I Tried Failing for 5 Days… Here’s What I Learned

I’m pretty bad a failing. I hate the sticky residue failure leaves behind. Once that failure is on me, I feel as if I cannot get it off. In my mind, I know failure is necessary for success but in practice, I don’t want anything to do with it.

I have trouble failing without feeling defeated. Some say failure spurs them on towards ultimate victory but for me, failure feels like a humble but adamant gesture to immediately stop trying whatever it is I am failing at.

However, I’ve realized that avoiding failure like I do stunts growth. It’s fun to celebrate my strengths, but I need failure to reveal my flaws. Failure is an opportunity. So, for five days, I tried to fail. Here’s how it went:



When it comes to meditation, I’m a total newb, but I’ve read about the considerable benefits and have always wanted to give a shot. For my first time, I decided to attempt an hour-long meditation session. Part of me knew this was bonkers, but the failure-hating side of me said I would get up before the timer went off under penalty of death.

After procrastinating all day, I sat on the floor around 9:30 P.M, closed my eyes and started to focus on my breathing. After what felt like at least 30 minutes, I began to squirm and lose focus. I checked my phone to see exactly 16 minutes had passed. After 5 more minutes of restlessly shifting on the ground, I cancelled the timer on my phone and accepted defeat.

Despite my short and unfocused meditation session, I was able to feel some benefits. I felt relaxed and even more positive. Plus, the activity got me off my phone for 20 minutes. And I think most importantly, I wanted to try again. My experience meditating was not a success by any stretch of the imagination, but the small amounts of success I did experience gave me the confidence to continue practicing.



On Tuesday, I meant to wake up early and walk on the treadmill while listening to an audiobook or podcast. Instead, I woke up 45 minutes after my alarm and scrambled out the door to go to work. In my morning frenzy, I forgot my lunch. I replaced a balanced meal with five cookies, which made me feel guilty about not exercising. Although, since I don’t exercise regularly anyway, I’m not sure why this was a huge factor in my level of guilt for the day. I got home late and finished preparing dinner around 9:00 P.M. While it simmered, I sat on the couch for approximately 2 minutes before the aforementioned guilt forced me onto the elliptical.

This day was a disaster, but I was still able to accomplish something resembling my original intent for the day. I think success is just as much about what you overcome as it is about what you accomplish. I honestly did not feel that my measly 15 minutes of marching on the elliptical qualified as a failure because I was able to overcome to urge to quit.


Positive Self Talk

This was maybe the biggest failure so far. On this particularly bad mental health day, attempting to be positive revealed just how bad I really am at speaking kindly to myself. I think I took for granted how simple this task was and didn’t consider how much effort it would require for someone to shift her thoughts who is in the habit negative self-talk. I can see the biggest failures often offer the biggest opportunity — for forgiveness, for acceptance and for growth.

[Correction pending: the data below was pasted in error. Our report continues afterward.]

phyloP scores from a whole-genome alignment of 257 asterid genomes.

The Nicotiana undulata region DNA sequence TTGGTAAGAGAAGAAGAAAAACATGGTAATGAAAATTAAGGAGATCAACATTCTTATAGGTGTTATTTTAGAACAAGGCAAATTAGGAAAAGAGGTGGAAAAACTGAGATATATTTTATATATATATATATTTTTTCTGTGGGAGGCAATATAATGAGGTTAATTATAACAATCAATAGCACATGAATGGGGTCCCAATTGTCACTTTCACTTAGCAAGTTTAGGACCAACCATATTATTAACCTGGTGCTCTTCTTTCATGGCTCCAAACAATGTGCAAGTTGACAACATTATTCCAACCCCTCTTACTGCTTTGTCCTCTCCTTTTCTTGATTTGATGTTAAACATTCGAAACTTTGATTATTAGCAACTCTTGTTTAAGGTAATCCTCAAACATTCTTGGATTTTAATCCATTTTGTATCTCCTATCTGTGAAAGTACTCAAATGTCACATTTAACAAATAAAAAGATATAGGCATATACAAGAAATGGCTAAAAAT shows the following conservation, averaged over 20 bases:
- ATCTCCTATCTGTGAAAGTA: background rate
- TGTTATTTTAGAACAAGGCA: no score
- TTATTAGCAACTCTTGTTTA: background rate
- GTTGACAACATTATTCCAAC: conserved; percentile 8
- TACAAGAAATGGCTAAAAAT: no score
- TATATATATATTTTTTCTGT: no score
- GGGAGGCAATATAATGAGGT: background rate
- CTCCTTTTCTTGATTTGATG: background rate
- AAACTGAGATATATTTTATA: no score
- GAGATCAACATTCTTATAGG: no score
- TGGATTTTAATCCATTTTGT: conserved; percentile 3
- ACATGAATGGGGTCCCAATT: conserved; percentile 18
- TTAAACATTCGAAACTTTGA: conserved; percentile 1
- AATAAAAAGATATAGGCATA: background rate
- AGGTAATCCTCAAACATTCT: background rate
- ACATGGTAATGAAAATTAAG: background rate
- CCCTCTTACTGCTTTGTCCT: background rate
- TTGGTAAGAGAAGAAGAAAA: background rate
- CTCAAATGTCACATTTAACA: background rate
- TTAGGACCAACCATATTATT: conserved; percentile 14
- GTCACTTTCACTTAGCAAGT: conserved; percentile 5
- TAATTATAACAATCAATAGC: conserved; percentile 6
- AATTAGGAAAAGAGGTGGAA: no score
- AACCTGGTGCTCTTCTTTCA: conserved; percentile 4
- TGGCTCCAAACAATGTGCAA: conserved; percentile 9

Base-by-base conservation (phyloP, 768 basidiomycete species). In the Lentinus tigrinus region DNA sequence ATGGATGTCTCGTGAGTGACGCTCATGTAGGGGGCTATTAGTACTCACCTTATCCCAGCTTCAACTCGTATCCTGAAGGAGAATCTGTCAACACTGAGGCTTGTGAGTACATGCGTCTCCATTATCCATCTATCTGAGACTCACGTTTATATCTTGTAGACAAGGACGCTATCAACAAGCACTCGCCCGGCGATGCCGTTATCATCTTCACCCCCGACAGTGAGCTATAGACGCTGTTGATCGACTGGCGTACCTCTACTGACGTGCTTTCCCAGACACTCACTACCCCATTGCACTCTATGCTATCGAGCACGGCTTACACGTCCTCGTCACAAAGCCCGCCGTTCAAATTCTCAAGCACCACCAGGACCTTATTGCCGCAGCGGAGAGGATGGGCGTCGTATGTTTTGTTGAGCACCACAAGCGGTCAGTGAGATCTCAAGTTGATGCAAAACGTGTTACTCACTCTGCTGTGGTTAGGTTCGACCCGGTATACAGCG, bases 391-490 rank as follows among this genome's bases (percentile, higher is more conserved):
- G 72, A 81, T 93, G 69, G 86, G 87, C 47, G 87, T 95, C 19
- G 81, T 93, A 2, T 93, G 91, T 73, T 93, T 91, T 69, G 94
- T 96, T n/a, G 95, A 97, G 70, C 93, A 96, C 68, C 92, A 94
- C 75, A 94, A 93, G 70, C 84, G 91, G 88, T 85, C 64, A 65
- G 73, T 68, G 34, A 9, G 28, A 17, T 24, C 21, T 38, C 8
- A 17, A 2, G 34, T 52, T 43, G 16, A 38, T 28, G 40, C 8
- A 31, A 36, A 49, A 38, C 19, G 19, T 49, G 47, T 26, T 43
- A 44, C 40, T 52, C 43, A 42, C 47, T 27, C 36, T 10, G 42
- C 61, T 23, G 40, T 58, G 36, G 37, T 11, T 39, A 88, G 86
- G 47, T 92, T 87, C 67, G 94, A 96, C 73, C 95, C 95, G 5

Advocating for Myself

I know I’m not the best a voicing my opinions and confronting others. Today, I was in a position where I needed to advocate for my needs. I truly was not trying to fail here, but since I’m working on failing this week, I wanted to include this experience and share my findings.

I’m quiet and aloof to people I don’t know very well. This makes confrontation and self-advocacy very difficult. Today, I failed at advocating for myself. Without getting into too many details, I spoke with a superior at work today about reducing my workload because it has been causing undue stress in my life. Or rather, I tried to speak with him but I found myself only having conversations in my head and getting very little of those conversations out into the real world.

However, I’m lucky I have friends who stand up for me and advocate on my behalf. In my failure, others have filled in where they were needed. I think everyone has someone – a friend, family member, partner or mentor – who can pick up their slack. Failure is like a bat signal for others to swoop in and fight for you. This has been my favorite revelation about failure this week. It doesn’t always feel good to be dependent on others for help, but the I remember I have others at all and it makes failure sting a little less.



After a long week of failing, I planned a relaxing night in. A homemade dinner, an at-home spa treatment and a few episodes of Parks and Rec on Netflix. I slathered a maroon face mask on my cheeks only to be greeted with instant regret. The sensation on my face threatened imminent chemical burns so I frantically washed it off and continued my relaxation session sans-face mask.

The final lesson here – read the instructions on your chemical exfoliants, folks.

Overall, I found this week productive, and dare I say it, enjoyable. Despite the sure failure I faced everyday, I enjoyed trying new things and came away with some fascinating revelations. I’m certainly not a perfect failure, but with practice, I see opportunity for improvement. What can I fail at next?

One Comment Add yours

  1. A. Rinum says:

    I hate failure just as much. It’s like a slap on the face. It’s like life is mocking you and its laughing at your fall. But once you get through it, failure becomes a friend and you learn so much.


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